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Too Involved with Your Kids?

Parents can take a quick quiz on their involvement in kids' lives Parents: Here is an "Am-I-too-involved-with-my-kids-and-need-to-get-a-life?" quiz:
  • When my child's girlfriend breaks up with him, do I throw myself on the bed sobbing wondering what went wrong?
  • My child gets a "B" on his school social studies project. I worked really hard on it and think I - I mean she - should have gotten an "A."
  • It's the big game season. The coach doesn't seem to be giving my child enough play. I demand play time for him and threaten to call the coach's loan at the bank, where I am president, if my request isn't granted.
If you answered "yes" to one or more of these questions, you are in deep trouble. All right, maybe they're slightly exaggerated, but paying attention to our own feelings during the ups and downs of our kids' lives bears attention. Feeling excitement when something wonderful happens for our children, and feeling disappointed when something bad happens, is a normal and healthy part of being a parent. However, it's a question of proportion. If your reaction is greater than your children's reaction, you've lost that objective parenting edge that helps your child work through the experience.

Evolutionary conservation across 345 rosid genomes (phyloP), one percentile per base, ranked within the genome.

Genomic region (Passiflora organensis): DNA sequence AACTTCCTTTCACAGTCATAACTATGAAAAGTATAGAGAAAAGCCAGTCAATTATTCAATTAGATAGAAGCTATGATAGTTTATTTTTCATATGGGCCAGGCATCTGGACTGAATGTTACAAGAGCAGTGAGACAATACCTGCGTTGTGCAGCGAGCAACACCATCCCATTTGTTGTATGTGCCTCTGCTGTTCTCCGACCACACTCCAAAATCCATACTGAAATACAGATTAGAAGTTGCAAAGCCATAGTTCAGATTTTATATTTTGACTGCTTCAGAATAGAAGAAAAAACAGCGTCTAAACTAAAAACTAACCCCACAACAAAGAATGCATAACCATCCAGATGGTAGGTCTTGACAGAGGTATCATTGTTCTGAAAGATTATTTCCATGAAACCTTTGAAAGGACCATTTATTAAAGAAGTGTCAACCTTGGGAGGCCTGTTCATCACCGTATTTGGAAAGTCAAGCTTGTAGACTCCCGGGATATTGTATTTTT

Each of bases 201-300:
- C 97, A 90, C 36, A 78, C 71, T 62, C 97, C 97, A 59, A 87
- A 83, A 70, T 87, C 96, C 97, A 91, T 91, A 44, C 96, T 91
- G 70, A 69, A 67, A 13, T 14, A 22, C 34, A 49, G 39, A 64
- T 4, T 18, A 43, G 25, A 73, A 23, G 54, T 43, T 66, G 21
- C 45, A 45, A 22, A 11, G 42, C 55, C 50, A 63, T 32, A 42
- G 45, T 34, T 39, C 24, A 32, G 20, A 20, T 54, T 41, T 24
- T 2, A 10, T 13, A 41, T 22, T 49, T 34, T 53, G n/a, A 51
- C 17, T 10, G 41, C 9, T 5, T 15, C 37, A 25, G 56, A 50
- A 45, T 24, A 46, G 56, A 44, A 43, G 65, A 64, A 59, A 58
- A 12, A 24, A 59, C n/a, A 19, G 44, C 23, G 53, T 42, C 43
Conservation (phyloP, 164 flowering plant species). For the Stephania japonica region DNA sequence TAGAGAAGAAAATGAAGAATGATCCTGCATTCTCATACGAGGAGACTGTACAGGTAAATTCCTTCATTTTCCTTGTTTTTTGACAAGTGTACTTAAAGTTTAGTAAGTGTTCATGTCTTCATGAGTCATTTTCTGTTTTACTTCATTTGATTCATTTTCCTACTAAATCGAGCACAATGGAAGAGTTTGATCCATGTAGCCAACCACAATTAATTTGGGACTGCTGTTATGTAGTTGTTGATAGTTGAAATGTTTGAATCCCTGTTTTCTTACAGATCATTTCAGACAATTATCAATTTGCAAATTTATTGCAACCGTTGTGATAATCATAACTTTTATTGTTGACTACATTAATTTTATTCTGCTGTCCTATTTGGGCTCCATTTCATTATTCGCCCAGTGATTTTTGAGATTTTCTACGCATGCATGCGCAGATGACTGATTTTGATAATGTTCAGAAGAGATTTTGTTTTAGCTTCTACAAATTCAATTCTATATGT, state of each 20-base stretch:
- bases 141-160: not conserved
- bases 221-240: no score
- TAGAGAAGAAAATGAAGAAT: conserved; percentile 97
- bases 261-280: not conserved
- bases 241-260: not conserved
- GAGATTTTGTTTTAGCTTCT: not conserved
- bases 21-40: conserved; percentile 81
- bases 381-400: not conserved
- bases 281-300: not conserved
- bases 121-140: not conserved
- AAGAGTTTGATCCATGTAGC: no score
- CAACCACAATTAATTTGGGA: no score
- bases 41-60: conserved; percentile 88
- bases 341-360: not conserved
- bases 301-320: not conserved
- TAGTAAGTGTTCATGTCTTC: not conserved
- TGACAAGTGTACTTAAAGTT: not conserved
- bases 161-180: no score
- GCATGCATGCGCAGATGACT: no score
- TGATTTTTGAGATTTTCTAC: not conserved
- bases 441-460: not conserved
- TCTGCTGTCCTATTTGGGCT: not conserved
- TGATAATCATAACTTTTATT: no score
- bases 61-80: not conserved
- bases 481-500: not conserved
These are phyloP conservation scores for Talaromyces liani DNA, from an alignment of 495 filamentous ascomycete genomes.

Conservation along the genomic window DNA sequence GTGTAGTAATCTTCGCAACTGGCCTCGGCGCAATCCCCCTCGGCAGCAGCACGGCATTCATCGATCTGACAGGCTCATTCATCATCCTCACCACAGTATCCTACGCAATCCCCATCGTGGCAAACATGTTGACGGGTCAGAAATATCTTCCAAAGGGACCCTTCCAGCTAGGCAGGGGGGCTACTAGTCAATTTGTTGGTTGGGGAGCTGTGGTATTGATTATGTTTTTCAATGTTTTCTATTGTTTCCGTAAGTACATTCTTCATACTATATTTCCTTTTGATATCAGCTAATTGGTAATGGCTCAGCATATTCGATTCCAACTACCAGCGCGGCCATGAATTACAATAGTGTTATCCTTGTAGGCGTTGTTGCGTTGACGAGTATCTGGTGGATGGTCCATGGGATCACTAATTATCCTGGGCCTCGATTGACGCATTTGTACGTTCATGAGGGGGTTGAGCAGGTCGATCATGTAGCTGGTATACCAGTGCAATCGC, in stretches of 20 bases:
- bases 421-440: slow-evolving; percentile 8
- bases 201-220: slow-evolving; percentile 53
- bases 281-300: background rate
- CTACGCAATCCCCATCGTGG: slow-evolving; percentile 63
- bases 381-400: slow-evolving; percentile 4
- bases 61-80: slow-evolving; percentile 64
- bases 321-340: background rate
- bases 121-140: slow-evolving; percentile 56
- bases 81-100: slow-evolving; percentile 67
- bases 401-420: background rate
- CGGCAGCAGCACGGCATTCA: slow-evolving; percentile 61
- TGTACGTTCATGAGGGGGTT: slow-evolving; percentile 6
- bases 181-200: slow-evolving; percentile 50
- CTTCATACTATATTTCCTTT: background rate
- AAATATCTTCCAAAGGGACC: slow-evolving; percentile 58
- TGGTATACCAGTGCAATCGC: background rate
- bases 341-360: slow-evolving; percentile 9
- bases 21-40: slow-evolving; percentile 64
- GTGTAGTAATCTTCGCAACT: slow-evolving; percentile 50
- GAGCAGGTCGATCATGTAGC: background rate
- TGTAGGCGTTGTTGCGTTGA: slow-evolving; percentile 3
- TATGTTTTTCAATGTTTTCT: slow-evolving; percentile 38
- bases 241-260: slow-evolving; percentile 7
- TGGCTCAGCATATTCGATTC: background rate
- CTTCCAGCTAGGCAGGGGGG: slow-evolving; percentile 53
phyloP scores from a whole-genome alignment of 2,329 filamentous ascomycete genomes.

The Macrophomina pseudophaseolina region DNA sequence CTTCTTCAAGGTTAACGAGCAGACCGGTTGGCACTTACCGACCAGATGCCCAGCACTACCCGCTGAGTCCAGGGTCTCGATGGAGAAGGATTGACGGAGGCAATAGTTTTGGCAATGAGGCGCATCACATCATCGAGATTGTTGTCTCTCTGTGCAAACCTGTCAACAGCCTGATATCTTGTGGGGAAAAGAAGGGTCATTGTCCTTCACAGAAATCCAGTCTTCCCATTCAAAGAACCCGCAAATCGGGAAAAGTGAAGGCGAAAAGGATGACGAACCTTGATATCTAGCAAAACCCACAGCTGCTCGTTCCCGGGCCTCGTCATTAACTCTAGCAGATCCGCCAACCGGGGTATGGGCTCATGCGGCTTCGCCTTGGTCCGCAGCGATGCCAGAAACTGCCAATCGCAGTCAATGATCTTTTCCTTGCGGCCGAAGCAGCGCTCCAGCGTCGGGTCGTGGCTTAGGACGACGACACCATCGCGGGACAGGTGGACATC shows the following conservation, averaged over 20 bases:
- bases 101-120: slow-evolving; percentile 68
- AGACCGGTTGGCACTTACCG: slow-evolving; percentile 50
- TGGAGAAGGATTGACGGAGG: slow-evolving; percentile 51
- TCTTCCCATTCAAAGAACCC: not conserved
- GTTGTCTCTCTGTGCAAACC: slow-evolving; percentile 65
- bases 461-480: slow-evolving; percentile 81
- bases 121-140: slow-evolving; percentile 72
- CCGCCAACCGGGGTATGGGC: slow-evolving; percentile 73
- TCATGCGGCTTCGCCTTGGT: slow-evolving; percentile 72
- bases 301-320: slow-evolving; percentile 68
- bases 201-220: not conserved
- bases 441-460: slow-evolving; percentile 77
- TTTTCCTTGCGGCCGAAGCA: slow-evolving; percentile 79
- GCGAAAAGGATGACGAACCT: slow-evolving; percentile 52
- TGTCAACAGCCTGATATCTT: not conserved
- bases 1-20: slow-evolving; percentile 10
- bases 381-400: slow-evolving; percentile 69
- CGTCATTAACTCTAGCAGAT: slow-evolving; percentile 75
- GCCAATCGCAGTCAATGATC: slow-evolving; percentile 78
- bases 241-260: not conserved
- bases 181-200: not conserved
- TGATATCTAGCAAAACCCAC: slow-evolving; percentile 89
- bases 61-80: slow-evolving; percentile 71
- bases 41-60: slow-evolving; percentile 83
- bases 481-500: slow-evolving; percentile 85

Kids need perspective. If you are happier than, sadder than, or angrier than your children, they will end up feeling responsible for taking care of your feelings, rather than their own. If you find yourself apoplectic with regards to your child's normal ups and downs, then it's time for you to look inside and identify what is pushing your buttons.

Remember parents, it's not "I live my life, I live your life." Kids need to know that your feeling good is not dependent on them feeling good. So, go - get a life, which includes your kids, but is not only your kids.